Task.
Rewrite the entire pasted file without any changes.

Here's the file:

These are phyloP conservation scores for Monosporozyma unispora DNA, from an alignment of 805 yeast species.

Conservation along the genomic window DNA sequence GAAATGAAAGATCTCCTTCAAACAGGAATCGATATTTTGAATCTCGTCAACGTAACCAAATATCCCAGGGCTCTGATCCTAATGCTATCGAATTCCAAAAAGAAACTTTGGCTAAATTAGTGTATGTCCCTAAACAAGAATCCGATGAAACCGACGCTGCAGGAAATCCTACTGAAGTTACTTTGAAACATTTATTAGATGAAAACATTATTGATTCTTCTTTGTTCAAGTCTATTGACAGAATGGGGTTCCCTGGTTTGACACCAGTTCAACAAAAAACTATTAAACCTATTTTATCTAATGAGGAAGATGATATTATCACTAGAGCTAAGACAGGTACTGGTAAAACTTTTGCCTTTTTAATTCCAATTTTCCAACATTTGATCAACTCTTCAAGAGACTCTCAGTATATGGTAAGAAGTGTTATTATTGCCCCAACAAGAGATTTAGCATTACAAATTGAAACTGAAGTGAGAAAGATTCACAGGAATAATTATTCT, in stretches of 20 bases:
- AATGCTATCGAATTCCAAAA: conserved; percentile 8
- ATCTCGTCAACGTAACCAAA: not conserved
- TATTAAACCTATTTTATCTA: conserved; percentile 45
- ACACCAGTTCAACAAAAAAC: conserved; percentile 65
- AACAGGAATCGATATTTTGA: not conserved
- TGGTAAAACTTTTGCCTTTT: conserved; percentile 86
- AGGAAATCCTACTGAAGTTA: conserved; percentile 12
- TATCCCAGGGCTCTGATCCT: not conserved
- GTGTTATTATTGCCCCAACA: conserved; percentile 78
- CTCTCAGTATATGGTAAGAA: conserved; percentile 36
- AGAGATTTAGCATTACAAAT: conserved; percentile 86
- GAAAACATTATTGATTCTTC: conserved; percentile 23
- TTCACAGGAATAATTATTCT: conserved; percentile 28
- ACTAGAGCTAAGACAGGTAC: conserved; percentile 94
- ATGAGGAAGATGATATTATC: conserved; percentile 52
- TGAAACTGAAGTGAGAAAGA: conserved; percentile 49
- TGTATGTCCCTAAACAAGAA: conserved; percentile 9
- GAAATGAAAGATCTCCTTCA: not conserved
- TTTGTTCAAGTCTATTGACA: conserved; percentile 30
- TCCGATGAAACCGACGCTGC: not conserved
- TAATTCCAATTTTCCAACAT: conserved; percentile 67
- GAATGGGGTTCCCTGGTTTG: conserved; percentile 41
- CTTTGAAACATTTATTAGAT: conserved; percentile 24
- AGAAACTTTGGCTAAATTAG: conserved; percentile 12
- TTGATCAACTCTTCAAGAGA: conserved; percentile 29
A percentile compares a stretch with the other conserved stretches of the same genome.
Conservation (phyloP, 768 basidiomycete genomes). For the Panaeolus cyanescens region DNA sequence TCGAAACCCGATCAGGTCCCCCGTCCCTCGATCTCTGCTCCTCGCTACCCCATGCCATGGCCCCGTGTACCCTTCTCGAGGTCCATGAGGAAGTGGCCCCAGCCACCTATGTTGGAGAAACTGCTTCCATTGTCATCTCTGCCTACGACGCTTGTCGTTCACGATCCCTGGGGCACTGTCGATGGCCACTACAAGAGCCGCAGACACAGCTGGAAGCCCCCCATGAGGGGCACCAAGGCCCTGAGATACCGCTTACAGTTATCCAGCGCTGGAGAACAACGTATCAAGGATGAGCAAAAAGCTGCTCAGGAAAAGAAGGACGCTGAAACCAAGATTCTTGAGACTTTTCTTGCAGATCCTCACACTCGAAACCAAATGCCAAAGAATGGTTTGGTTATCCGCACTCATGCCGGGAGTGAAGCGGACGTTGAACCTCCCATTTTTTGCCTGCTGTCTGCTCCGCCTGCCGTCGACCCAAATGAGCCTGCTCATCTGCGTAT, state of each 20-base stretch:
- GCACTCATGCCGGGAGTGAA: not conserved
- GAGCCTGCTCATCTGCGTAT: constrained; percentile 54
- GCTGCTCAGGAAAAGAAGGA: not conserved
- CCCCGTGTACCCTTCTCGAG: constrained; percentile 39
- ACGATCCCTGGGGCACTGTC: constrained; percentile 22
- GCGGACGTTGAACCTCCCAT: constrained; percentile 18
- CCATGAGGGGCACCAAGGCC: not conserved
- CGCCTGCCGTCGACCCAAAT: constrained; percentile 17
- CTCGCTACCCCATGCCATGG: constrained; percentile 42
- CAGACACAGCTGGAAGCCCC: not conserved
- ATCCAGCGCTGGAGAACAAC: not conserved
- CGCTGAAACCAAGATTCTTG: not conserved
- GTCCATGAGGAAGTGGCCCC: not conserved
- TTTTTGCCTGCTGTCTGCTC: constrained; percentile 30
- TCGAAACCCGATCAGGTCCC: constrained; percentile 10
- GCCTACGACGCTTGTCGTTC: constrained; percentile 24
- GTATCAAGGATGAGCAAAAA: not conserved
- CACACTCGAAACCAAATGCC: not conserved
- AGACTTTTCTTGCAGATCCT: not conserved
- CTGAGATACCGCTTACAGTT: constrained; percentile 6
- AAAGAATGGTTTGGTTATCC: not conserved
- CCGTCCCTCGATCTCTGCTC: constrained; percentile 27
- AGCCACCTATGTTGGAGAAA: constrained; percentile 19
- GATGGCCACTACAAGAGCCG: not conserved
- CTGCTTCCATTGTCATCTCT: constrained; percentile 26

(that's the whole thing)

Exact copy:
These are phyloP conservation scores for Monosporozyma unispora DNA, from an alignment of 805 yeast species.

Conservation along the genomic window DNA sequence GAAATGAAAGATCTCCTTCAAACAGGAATCGATATTTTGAATCTCGTCAACGTAACCAAATATCCCAGGGCTCTGATCCTAATGCTATCGAATTCCAAAAAGAAACTTTGGCTAAATTAGTGTATGTCCCTAAACAAGAATCCGATGAAACCGACGCTGCAGGAAATCCTACTGAAGTTACTTTGAAACATTTATTAGATGAAAACATTATTGATTCTTCTTTGTTCAAGTCTATTGACAGAATGGGGTTCCCTGGTTTGACACCAGTTCAACAAAAAACTATTAAACCTATTTTATCTAATGAGGAAGATGATATTATCACTAGAGCTAAGACAGGTACTGGTAAAACTTTTGCCTTTTTAATTCCAATTTTCCAACATTTGATCAACTCTTCAAGAGACTCTCAGTATATGGTAAGAAGTGTTATTATTGCCCCAACAAGAGATTTAGCATTACAAATTGAAACTGAAGTGAGAAAGATTCACAGGAATAATTATTCT, in stretches of 20 bases:
- AATGCTATCGAATTCCAAAA: conserved; percentile 8
- ATCTCGTCAACGTAACCAAA: not conserved
- TATTAAACCTATTTTATCTA: conserved; percentile 45
- ACACCAGTTCAACAAAAAAC: conserved; percentile 65
- AACAGGAATCGATATTTTGA: not conserved
- TGGTAAAACTTTTGCCTTTT: conserved; percentile 86
- AGGAAATCCTACTGAAGTTA: conserved; percentile 12
- TATCCCAGGGCTCTGATCCT: not conserved
- GTGTTATTATTGCCCCAACA: conserved; percentile 78
- CTCTCAGTATATGGTAAGAA: conserved; percentile 36
- AGAGATTTAGCATTACAAAT: conserved; percentile 86
- GAAAACATTATTGATTCTTC: conserved; percentile 23
- TTCACAGGAATAATTATTCT: conserved; percentile 28
- ACTAGAGCTAAGACAGGTAC: conserved; percentile 94
- ATGAGGAAGATGATATTATC: conserved; percentile 52
- TGAAACTGAAGTGAGAAAGA: conserved; percentile 49
- TGTATGTCCCTAAACAAGAA: conserved; percentile 9
- GAAATGAAAGATCTCCTTCA: not conserved
- TTTGTTCAAGTCTATTGACA: conserved; percentile 30
- TCCGATGAAACCGACGCTGC: not conserved
- TAATTCCAATTTTCCAACAT: conserved; percentile 67
- GAATGGGGTTCCCTGGTTTG: conserved; percentile 41
- CTTTGAAACATTTATTAGAT: conserved; percentile 24
- AGAAACTTTGGCTAAATTAG: conserved; percentile 12
- TTGATCAACTCTTCAAGAGA: conserved; percentile 29
A percentile compares a stretch with the other conserved stretches of the same genome.
Conservation (phyloP, 768 basidiomycete genomes). For the Panaeolus cyanescens region DNA sequence TCGAAACCCGATCAGGTCCCCCGTCCCTCGATCTCTGCTCCTCGCTACCCCATGCCATGGCCCCGTGTACCCTTCTCGAGGTCCATGAGGAAGTGGCCCCAGCCACCTATGTTGGAGAAACTGCTTCCATTGTCATCTCTGCCTACGACGCTTGTCGTTCACGATCCCTGGGGCACTGTCGATGGCCACTACAAGAGCCGCAGACACAGCTGGAAGCCCCCCATGAGGGGCACCAAGGCCCTGAGATACCGCTTACAGTTATCCAGCGCTGGAGAACAACGTATCAAGGATGAGCAAAAAGCTGCTCAGGAAAAGAAGGACGCTGAAACCAAGATTCTTGAGACTTTTCTTGCAGATCCTCACACTCGAAACCAAATGCCAAAGAATGGTTTGGTTATCCGCACTCATGCCGGGAGTGAAGCGGACGTTGAACCTCCCATTTTTTGCCTGCTGTCTGCTCCGCCTGCCGTCGACCCAAATGAGCCTGCTCATCTGCGTAT, state of each 20-base stretch:
- GCACTCATGCCGGGAGTGAA: not conserved
- GAGCCTGCTCATCTGCGTAT: constrained; percentile 54
- GCTGCTCAGGAAAAGAAGGA: not conserved
- CCCCGTGTACCCTTCTCGAG: constrained; percentile 39
- ACGATCCCTGGGGCACTGTC: constrained; percentile 22
- GCGGACGTTGAACCTCCCAT: constrained; percentile 18
- CCATGAGGGGCACCAAGGCC: not conserved
- CGCCTGCCGTCGACCCAAAT: constrained; percentile 17
- CTCGCTACCCCATGCCATGG: constrained; percentile 42
- CAGACACAGCTGGAAGCCCC: not conserved
- ATCCAGCGCTGGAGAACAAC: not conserved
- CGCTGAAACCAAGATTCTTG: not conserved
- GTCCATGAGGAAGTGGCCCC: not conserved
- TTTTTGCCTGCTGTCTGCTC: constrained; percentile 30
- TCGAAACCCGATCAGGTCCC: constrained; percentile 10
- GCCTACGACGCTTGTCGTTC: constrained; percentile 24
- GTATCAAGGATGAGCAAAAA: not conserved
- CACACTCGAAACCAAATGCC: not conserved
- AGACTTTTCTTGCAGATCCT: not conserved
- CTGAGATACCGCTTACAGTT: constrained; percentile 6
- AAAGAATGGTTTGGTTATCC: not conserved
- CCGTCCCTCGATCTCTGCTC: constrained; percentile 27
- AGCCACCTATGTTGGAGAAA: constrained; percentile 19
- GATGGCCACTACAAGAGCCG: not conserved
- CTGCTTCCATTGTCATCTCT: constrained; percentile 26